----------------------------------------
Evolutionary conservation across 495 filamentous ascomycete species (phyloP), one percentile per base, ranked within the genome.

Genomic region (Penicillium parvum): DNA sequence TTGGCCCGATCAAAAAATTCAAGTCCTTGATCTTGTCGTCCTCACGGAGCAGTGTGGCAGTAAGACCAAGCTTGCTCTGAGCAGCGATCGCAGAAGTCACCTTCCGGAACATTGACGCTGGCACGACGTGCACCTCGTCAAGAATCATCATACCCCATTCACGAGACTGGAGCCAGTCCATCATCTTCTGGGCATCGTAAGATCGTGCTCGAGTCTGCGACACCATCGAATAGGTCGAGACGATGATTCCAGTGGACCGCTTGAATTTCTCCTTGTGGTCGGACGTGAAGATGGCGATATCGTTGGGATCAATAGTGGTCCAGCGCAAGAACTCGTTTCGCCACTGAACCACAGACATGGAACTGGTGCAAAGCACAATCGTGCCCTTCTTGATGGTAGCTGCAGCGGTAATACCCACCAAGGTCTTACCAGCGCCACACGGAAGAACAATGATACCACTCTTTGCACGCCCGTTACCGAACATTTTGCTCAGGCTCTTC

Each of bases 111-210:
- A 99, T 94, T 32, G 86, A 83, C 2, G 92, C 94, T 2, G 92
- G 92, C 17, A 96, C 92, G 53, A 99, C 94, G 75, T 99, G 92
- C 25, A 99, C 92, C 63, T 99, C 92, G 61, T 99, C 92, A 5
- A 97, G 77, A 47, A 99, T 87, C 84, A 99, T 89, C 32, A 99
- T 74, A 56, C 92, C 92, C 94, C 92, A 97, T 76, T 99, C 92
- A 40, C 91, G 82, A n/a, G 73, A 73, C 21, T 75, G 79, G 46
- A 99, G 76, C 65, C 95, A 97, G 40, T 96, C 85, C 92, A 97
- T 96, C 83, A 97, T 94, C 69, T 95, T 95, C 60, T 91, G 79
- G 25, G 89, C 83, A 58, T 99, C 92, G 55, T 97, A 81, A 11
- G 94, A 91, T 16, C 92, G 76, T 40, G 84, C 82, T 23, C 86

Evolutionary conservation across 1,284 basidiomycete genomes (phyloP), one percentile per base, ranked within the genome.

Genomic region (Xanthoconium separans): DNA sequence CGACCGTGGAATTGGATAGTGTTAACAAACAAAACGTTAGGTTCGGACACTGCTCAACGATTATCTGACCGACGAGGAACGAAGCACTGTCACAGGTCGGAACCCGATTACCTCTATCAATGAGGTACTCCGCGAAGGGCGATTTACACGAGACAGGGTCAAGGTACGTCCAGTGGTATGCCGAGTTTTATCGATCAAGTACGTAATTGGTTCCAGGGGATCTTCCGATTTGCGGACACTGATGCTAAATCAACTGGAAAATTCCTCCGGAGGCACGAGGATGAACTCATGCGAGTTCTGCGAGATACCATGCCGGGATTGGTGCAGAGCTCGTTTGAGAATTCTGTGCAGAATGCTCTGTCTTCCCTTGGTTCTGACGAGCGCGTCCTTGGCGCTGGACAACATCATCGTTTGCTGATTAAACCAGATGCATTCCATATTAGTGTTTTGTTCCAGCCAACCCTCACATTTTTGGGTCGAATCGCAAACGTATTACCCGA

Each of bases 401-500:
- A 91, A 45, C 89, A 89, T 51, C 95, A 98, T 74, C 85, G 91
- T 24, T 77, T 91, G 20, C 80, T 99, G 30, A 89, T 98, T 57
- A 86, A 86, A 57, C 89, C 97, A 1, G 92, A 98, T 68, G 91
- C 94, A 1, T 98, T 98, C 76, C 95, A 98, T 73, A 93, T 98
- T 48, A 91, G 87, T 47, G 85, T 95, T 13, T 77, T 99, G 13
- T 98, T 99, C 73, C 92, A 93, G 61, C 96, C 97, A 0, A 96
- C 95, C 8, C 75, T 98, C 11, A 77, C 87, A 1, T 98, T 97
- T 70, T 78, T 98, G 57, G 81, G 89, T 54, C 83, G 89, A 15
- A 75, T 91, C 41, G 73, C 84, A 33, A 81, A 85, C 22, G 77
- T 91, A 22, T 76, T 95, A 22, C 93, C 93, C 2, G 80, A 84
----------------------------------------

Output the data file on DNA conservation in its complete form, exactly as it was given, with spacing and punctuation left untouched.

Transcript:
Evolutionary conservation across 495 filamentous ascomycete species (phyloP), one percentile per base, ranked within the genome.

Genomic region (Penicillium parvum): DNA sequence TTGGCCCGATCAAAAAATTCAAGTCCTTGATCTTGTCGTCCTCACGGAGCAGTGTGGCAGTAAGACCAAGCTTGCTCTGAGCAGCGATCGCAGAAGTCACCTTCCGGAACATTGACGCTGGCACGACGTGCACCTCGTCAAGAATCATCATACCCCATTCACGAGACTGGAGCCAGTCCATCATCTTCTGGGCATCGTAAGATCGTGCTCGAGTCTGCGACACCATCGAATAGGTCGAGACGATGATTCCAGTGGACCGCTTGAATTTCTCCTTGTGGTCGGACGTGAAGATGGCGATATCGTTGGGATCAATAGTGGTCCAGCGCAAGAACTCGTTTCGCCACTGAACCACAGACATGGAACTGGTGCAAAGCACAATCGTGCCCTTCTTGATGGTAGCTGCAGCGGTAATACCCACCAAGGTCTTACCAGCGCCACACGGAAGAACAATGATACCACTCTTTGCACGCCCGTTACCGAACATTTTGCTCAGGCTCTTC

Each of bases 111-210:
- A 99, T 94, T 32, G 86, A 83, C 2, G 92, C 94, T 2, G 92
- G 92, C 17, A 96, C 92, G 53, A 99, C 94, G 75, T 99, G 92
- C 25, A 99, C 92, C 63, T 99, C 92, G 61, T 99, C 92, A 5
- A 97, G 77, A 47, A 99, T 87, C 84, A 99, T 89, C 32, A 99
- T 74, A 56, C 92, C 92, C 94, C 92, A 97, T 76, T 99, C 92
- A 40, C 91, G 82, A n/a, G 73, A 73, C 21, T 75, G 79, G 46
- A 99, G 76, C 65, C 95, A 97, G 40, T 96, C 85, C 92, A 97
- T 96, C 83, A 97, T 94, C 69, T 95, T 95, C 60, T 91, G 79
- G 25, G 89, C 83, A 58, T 99, C 92, G 55, T 97, A 81, A 11
- G 94, A 91, T 16, C 92, G 76, T 40, G 84, C 82, T 23, C 86

Evolutionary conservation across 1,284 basidiomycete genomes (phyloP), one percentile per base, ranked within the genome.

Genomic region (Xanthoconium separans): DNA sequence CGACCGTGGAATTGGATAGTGTTAACAAACAAAACGTTAGGTTCGGACACTGCTCAACGATTATCTGACCGACGAGGAACGAAGCACTGTCACAGGTCGGAACCCGATTACCTCTATCAATGAGGTACTCCGCGAAGGGCGATTTACACGAGACAGGGTCAAGGTACGTCCAGTGGTATGCCGAGTTTTATCGATCAAGTACGTAATTGGTTCCAGGGGATCTTCCGATTTGCGGACACTGATGCTAAATCAACTGGAAAATTCCTCCGGAGGCACGAGGATGAACTCATGCGAGTTCTGCGAGATACCATGCCGGGATTGGTGCAGAGCTCGTTTGAGAATTCTGTGCAGAATGCTCTGTCTTCCCTTGGTTCTGACGAGCGCGTCCTTGGCGCTGGACAACATCATCGTTTGCTGATTAAACCAGATGCATTCCATATTAGTGTTTTGTTCCAGCCAACCCTCACATTTTTGGGTCGAATCGCAAACGTATTACCCGA

Each of bases 401-500:
- A 91, A 45, C 89, A 89, T 51, C 95, A 98, T 74, C 85, G 91
- T 24, T 77, T 91, G 20, C 80, T 99, G 30, A 89, T 98, T 57
- A 86, A 86, A 57, C 89, C 97, A 1, G 92, A 98, T 68, G 91
- C 94, A 1, T 98, T 98, C 76, C 95, A 98, T 73, A 93, T 98
- T 48, A 91, G 87, T 47, G 85, T 95, T 13, T 77, T 99, G 13
- T 98, T 99, C 73, C 92, A 93, G 61, C 96, C 97, A 0, A 96
- C 95, C 8, C 75, T 98, C 11, A 77, C 87, A 1, T 98, T 97
- T 70, T 78, T 98, G 57, G 81, G 89, T 54, C 83, G 89, A 15
- A 75, T 91, C 41, G 73, C 84, A 33, A 81, A 85, C 22, G 77
- T 91, A 22, T 76, T 95, A 22, C 93, C 93, C 2, G 80, A 84